Australia has scrapped its $90bn (€56bn) submarine deal with France and entered a new pact with the US and the UK to procure nuclear-powered submarines. The submarines will be built in Adelaide, making Australia the seventh country in the world to have submarines propelled by nuclear reactors.
The announcement came on Thursday from the Australian Prime Minister Scott Morison during a virtual address with US President Joe Biden and UK Prime Minister Boris Johnson. The military alliance between the three countries, knowns as Aukus, has been forged to counter the emerging threat of China.
The countries will share technologies and will see the build of at least eight submarines.
Australia said the preparations for the deal would take 18 months. Due to the lack of local capability, the project largely relies on US and UK expertise to be delivered at the earliest achievable date.
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Daniel Morris lead analyst at GlobalData comments: “A lot of the Australian staff that were working on the original Attack programme will be able to move on to the new one unless Naval Group stops them because of trade secrets. But Australia is a nuclear-free country. There are no nuclear sites in the country at all.”
Morris says Australia will be able to make use of existing designs but will have to use outside contractors to build certain parts of the submarine, but in the long term, the country would need to change laws that allow the construction of sites for the processing and building of nuclear reactors.
“If they decided that in 30 to 50 years they want to develop the next generation of Nuclear powered sub domestically they are going to have to invest heavily in every aspect of nuclear understanding, except mining because Australia is the third-largest provider of uranium ore,” Morris says.
The Asia-Pacific power shift means France is set to lose out on a €56 billion attack-class Barracuda Block 1A submarine deal. Australia’s biggest defence acquisition was planned to deliver 12 new diesel-electric submarines with the first ones to become operational in 2034.
The French response
French Foreign Minister Jean-Yves Le Drian said in an interview Thursday morning: “It’s a stab in the back. We had established a trusting relationship with Australia, and this trust was betrayed.”
In response to the pact, France withdrew its ambassadors from Washington and Canberra and cancelled a defence summit with the UK due to take place this week. France claims it has been informed of the cancellation of the submarine contract only a couple of hours before the three Anglosphere nations made their public announcement.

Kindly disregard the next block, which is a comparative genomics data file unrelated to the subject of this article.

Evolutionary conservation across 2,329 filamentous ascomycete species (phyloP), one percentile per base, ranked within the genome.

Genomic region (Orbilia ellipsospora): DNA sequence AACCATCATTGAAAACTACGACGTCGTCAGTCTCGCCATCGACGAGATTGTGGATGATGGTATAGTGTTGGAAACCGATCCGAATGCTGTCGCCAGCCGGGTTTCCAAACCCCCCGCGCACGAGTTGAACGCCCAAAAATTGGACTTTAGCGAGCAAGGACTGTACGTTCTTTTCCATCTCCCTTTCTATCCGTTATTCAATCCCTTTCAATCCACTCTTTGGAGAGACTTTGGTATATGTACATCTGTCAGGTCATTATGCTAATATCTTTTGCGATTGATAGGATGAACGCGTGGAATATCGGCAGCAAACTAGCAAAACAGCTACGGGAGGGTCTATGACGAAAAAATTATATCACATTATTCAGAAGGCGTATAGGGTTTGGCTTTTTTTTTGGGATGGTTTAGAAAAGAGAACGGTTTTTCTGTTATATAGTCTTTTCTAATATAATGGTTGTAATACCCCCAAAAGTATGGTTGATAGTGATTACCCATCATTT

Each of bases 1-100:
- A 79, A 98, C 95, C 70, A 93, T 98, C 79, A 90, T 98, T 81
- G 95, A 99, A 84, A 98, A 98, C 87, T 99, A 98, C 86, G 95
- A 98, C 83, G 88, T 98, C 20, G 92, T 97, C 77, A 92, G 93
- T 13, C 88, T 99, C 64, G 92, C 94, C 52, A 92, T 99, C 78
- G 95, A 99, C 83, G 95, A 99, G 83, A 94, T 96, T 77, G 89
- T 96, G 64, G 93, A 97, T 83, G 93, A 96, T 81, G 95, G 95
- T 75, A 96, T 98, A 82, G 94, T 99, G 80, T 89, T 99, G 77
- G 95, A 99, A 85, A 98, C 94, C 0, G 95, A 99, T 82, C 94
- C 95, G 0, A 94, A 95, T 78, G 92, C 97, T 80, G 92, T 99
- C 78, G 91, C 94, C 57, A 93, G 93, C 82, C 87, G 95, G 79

But Morrison said he had told French President Emmanuel Macron in June that Australia would not go ahead with its submarine contract.
“I made it very clear, we had a lengthy dinner there in Paris, about our very significant concerns about the capabilities of conventional submarines to deal with the new strategic environment we’re faced with,” said Morrison in a radio interview.
Australia’s Defence Secretary Greg Moriarty said his government had been considering its options, including what it could do if it was “unable to proceed” with the French deal. His admission came after Australia in April refused to sign a contract for the next phase of the French submarine programme, giving the French Naval Group until September to comply with its demands.
There are reports from January 2021 that Canberra was considering backing up from the deal.
Morris says: “I don’t think Aukus looked to push out the French; the US, UK and Australia have all made strong commitments to their Gallic ally, with all nations working on different projects but the optics of the decision don’t look great from a French perspective.”
President Joe Biden is set to talk to Emmanuel Macron this week to discuss the dispute, a French government spokesperson announced on Sunday.
The Australian-French submarine contract was initially meant to cost €31bn, but the figure had reached around €56bn at last count. Including maintenance costs, the submarines would cost Australia more than €90.1bn over their lifetime.
Additionally, the Royal Australian Navy urgently needs to replace its six Collins-class subs, which are set to retire in 2026. With the Barracudas not starting to arrive before 2035, Canberra would be left vulnerable to the increasing threat from China.
This coerced Australia to announce the rebuilt of its Collins fleet at a cost of billions.
Another reason might have been the dispute over local industry involvement in the Barracuda submarine programme.
The trilateral Aukus cooperation on anti-China technologies is likely to aggravate Brussels. But the EU’s relative softer approach to China also frustrates the US.
Morris explains: “Not all European countries are collective on their china policy. France has pulled out of defence talks with the UK, but both nations rely on each other for technology. Companies such as MBDA, Airbus and Thales operate in both countries and a lot of other EU nations, so I think Pragmatism will return after the initial bluster blows over.”
He adds: “There will always be talk of an EU army and in reality, I am sure the US would welcome any collective European military response to Russia but Baltic nations who rely heavily on NATO for their defence would likely veto any further straying from NATO as the main protector of Europe.”